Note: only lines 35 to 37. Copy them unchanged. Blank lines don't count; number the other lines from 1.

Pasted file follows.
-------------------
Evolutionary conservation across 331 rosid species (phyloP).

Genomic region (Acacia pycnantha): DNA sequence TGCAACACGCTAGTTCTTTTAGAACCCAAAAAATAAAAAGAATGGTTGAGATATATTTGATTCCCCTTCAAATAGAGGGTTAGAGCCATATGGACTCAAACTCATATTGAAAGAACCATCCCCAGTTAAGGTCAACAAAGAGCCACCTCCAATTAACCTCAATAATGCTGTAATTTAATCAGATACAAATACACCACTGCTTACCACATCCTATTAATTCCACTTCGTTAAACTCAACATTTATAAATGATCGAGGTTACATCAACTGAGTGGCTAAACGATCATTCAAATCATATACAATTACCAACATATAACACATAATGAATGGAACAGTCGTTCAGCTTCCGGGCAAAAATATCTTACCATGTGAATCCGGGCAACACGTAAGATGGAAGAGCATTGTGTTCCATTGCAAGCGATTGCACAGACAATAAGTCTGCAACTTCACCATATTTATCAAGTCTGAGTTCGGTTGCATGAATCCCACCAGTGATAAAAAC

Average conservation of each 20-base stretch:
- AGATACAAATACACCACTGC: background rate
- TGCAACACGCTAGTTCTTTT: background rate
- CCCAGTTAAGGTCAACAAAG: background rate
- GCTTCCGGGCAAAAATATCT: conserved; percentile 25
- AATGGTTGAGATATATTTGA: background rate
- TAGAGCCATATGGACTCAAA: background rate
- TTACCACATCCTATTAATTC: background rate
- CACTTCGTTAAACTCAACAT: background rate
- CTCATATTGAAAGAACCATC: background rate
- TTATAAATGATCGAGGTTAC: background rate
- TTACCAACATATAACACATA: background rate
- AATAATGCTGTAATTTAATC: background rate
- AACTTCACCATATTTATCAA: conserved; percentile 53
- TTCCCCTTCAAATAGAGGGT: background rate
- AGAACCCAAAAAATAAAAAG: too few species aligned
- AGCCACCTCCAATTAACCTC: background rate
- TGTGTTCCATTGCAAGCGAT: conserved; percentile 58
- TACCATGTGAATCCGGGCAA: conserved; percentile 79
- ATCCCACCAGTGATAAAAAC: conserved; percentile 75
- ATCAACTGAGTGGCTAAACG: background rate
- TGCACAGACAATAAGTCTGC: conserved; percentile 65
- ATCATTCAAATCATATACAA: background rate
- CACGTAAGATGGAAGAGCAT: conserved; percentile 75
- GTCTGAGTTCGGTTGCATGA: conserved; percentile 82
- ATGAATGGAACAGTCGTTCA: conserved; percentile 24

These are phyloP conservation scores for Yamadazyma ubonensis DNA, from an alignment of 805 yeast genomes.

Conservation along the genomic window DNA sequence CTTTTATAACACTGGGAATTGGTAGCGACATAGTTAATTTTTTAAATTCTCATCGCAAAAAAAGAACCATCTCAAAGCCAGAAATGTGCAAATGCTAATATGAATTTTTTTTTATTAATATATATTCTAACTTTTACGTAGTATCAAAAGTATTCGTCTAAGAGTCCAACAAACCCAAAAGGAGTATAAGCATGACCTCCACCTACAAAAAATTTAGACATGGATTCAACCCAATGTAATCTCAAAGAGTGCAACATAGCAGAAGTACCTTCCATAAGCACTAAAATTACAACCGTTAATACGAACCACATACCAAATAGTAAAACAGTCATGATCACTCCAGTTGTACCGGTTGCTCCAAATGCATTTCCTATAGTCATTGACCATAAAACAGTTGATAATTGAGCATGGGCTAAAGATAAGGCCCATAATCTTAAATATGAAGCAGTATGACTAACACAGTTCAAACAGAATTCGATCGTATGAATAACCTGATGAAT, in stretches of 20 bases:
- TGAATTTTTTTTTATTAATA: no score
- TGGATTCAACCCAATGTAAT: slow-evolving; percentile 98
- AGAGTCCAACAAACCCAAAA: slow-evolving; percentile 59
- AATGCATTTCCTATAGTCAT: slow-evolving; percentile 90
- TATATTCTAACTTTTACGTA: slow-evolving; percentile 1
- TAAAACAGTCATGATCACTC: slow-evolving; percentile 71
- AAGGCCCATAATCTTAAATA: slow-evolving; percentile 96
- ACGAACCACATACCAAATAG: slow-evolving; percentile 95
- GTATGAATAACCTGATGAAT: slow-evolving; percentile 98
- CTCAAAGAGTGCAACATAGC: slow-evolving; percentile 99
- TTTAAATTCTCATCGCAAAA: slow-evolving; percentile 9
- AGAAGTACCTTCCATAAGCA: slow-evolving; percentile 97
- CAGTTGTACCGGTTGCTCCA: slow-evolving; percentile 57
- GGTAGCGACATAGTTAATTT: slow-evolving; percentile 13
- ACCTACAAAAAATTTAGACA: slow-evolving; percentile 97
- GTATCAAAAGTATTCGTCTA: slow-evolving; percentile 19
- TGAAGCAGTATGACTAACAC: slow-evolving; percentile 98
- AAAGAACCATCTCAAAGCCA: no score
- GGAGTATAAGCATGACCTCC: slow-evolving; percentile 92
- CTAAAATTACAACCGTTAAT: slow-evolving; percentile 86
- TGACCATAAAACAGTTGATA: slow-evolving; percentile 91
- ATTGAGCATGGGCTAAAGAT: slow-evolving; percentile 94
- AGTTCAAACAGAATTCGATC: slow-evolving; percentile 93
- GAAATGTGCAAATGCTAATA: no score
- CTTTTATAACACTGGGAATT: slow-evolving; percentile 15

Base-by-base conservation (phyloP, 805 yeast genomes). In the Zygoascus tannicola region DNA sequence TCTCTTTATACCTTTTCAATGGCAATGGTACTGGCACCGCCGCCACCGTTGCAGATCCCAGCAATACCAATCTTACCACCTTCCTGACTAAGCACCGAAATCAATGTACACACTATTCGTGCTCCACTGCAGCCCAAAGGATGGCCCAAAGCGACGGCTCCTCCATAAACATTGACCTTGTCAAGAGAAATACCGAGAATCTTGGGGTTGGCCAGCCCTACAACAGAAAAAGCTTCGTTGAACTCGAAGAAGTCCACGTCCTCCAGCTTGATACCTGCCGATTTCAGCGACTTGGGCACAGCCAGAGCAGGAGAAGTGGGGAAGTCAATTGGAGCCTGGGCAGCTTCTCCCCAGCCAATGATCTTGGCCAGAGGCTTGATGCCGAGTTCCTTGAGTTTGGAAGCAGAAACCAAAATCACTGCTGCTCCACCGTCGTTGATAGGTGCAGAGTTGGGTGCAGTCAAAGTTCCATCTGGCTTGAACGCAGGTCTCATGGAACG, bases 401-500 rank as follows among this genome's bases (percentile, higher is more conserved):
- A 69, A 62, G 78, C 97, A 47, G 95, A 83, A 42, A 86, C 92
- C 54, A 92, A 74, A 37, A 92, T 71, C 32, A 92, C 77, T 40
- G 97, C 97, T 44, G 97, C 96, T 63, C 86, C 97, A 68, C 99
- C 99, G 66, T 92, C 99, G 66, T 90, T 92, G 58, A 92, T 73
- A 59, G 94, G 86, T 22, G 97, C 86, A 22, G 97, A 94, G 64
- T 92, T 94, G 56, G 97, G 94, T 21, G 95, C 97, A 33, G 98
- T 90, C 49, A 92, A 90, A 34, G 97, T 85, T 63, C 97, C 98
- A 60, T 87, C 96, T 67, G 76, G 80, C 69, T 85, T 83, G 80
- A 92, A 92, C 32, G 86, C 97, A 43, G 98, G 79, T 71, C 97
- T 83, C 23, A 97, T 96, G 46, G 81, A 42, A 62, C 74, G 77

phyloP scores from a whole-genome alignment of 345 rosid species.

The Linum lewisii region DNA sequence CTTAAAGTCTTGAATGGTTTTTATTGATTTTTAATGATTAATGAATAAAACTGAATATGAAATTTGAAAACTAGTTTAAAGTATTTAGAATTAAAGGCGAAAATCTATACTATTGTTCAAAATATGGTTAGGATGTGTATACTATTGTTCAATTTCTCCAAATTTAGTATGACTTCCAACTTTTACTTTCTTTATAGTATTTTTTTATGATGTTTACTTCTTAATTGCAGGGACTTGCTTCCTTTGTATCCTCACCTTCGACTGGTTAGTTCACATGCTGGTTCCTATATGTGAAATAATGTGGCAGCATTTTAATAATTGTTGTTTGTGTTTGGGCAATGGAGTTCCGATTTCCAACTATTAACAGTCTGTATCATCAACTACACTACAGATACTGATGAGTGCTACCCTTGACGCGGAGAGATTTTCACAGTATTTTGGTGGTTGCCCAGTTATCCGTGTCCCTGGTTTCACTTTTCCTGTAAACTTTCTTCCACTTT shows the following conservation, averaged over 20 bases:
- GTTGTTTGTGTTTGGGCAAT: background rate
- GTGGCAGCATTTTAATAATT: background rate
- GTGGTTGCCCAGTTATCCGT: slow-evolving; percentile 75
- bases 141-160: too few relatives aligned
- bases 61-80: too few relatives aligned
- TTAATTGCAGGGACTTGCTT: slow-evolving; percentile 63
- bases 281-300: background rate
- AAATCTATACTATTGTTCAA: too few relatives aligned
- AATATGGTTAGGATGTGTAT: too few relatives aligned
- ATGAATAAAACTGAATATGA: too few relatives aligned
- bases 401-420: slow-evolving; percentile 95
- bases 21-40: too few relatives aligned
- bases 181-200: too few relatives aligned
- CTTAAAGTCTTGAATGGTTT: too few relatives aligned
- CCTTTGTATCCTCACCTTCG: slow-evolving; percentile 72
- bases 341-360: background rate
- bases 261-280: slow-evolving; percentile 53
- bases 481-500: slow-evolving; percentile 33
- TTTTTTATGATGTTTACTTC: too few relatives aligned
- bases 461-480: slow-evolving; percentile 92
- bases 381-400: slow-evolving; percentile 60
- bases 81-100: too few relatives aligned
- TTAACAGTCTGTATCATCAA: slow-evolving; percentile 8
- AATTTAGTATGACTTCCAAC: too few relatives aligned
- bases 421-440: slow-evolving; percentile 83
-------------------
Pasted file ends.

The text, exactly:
- TATATTCTAACTTTTACGTA: slow-evolving; percentile 1
- TAAAACAGTCATGATCACTC: slow-evolving; percentile 71
- AAGGCCCATAATCTTAAATA: slow-evolving; percentile 96